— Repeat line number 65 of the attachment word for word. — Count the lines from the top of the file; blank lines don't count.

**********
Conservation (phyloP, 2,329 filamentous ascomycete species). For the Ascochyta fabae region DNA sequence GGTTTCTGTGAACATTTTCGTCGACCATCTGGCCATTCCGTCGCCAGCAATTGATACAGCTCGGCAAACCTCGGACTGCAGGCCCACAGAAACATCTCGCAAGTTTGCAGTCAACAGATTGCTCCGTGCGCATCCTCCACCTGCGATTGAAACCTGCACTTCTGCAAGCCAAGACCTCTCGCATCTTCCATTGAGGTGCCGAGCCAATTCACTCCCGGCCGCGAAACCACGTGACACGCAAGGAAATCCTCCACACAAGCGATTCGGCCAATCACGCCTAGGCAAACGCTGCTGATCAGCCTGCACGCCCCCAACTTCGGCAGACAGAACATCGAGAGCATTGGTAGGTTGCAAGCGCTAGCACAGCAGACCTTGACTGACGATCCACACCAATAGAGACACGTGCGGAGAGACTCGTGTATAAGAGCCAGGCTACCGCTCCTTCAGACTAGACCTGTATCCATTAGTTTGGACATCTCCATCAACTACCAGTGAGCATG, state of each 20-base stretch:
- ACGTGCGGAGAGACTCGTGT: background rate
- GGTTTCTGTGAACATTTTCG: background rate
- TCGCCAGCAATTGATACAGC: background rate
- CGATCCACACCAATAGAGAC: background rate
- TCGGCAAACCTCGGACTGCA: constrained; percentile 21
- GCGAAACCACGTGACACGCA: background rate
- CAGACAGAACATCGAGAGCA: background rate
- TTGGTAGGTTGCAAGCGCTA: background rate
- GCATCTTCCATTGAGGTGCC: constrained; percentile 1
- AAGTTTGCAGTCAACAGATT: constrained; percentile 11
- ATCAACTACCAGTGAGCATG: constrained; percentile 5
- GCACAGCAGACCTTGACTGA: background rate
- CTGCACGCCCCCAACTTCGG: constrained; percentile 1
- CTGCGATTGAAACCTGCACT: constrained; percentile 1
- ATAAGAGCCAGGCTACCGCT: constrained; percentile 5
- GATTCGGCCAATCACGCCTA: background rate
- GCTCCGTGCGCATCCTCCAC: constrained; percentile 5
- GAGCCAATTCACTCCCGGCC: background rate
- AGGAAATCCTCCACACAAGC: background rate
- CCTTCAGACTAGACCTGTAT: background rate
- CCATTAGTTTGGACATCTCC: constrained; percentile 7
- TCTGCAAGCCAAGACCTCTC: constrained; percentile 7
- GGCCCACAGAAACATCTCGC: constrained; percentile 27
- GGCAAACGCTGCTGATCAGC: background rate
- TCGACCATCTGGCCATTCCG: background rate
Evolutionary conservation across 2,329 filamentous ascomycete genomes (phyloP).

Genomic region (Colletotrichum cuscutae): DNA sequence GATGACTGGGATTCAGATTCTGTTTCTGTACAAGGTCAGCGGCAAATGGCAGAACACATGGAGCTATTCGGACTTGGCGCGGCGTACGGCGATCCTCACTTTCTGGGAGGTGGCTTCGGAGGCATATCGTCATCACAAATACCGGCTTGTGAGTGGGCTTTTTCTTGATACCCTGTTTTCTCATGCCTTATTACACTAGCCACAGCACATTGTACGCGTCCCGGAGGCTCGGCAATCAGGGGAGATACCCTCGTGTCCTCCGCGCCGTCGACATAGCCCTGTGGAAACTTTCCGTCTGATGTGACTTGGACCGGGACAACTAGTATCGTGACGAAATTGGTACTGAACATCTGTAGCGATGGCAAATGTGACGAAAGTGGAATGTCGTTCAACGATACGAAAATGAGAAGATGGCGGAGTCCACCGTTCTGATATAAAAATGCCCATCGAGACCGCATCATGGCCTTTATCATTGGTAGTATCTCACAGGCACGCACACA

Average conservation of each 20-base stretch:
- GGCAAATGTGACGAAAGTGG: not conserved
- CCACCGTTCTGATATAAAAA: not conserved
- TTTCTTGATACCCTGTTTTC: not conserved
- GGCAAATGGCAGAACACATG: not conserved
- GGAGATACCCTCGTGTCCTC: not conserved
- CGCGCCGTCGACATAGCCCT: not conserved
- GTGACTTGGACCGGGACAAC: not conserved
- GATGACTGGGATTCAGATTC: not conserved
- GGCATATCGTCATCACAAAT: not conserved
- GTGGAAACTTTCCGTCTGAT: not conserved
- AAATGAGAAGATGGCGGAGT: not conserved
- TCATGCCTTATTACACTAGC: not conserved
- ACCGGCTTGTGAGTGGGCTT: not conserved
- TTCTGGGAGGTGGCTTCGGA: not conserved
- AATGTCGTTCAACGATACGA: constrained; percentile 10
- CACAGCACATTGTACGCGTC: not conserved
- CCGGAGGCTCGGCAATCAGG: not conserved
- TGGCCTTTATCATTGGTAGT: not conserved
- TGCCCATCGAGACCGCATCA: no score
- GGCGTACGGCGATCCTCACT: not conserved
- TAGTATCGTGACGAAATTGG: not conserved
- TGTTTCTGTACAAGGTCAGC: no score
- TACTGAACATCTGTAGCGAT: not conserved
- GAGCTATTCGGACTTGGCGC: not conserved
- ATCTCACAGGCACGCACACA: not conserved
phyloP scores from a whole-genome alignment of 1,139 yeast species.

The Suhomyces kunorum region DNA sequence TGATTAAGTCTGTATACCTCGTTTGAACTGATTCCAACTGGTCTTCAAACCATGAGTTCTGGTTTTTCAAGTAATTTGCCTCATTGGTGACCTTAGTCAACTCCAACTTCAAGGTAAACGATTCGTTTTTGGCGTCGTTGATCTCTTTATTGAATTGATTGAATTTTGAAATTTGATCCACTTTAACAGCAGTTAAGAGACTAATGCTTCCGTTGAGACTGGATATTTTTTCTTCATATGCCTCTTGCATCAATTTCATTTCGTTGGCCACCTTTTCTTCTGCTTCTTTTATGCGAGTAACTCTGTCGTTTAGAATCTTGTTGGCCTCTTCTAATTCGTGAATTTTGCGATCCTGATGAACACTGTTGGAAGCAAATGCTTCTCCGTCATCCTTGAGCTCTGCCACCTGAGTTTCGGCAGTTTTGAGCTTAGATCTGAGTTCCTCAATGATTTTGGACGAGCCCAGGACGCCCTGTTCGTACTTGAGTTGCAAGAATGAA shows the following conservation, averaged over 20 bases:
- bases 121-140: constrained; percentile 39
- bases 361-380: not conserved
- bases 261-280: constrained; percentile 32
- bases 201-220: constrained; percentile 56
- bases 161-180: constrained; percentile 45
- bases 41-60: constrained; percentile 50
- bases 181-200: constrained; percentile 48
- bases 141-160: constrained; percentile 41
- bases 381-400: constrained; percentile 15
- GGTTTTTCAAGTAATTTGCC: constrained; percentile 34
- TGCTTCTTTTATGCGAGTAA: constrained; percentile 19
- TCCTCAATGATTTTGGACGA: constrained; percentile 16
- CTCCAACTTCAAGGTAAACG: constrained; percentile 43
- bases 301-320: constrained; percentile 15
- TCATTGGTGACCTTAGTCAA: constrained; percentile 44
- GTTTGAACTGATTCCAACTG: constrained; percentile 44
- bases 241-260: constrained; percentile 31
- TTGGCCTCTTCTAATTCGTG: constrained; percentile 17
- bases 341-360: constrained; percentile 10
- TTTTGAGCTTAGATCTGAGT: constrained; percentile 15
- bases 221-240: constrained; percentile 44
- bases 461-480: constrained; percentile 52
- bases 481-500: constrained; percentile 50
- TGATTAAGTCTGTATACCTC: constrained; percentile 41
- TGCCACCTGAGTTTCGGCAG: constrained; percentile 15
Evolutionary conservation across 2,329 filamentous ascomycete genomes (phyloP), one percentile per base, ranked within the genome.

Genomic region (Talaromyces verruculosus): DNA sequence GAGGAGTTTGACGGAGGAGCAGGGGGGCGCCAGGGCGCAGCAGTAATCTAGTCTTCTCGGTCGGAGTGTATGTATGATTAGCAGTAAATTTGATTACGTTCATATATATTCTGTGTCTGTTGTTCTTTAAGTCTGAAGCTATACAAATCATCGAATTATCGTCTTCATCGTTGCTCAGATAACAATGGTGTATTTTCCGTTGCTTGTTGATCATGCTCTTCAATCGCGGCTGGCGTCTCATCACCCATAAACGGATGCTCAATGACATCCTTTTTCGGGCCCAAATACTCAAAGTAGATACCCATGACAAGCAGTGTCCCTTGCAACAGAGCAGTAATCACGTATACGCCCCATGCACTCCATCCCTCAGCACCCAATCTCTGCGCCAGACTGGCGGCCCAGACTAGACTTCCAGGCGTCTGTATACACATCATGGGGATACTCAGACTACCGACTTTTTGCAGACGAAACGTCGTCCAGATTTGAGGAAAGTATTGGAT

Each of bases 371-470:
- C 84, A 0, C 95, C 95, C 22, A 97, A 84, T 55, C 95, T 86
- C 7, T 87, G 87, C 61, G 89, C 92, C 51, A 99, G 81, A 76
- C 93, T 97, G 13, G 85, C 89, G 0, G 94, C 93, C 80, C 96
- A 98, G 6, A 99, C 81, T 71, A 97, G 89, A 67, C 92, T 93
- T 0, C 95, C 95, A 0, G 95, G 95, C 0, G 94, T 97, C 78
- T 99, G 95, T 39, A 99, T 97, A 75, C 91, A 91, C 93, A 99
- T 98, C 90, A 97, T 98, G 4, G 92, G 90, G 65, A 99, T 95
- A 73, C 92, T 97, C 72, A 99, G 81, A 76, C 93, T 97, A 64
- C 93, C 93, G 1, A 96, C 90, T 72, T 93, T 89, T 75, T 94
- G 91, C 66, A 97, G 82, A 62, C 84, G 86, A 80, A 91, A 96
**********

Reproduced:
- bases 381-400: constrained; percentile 15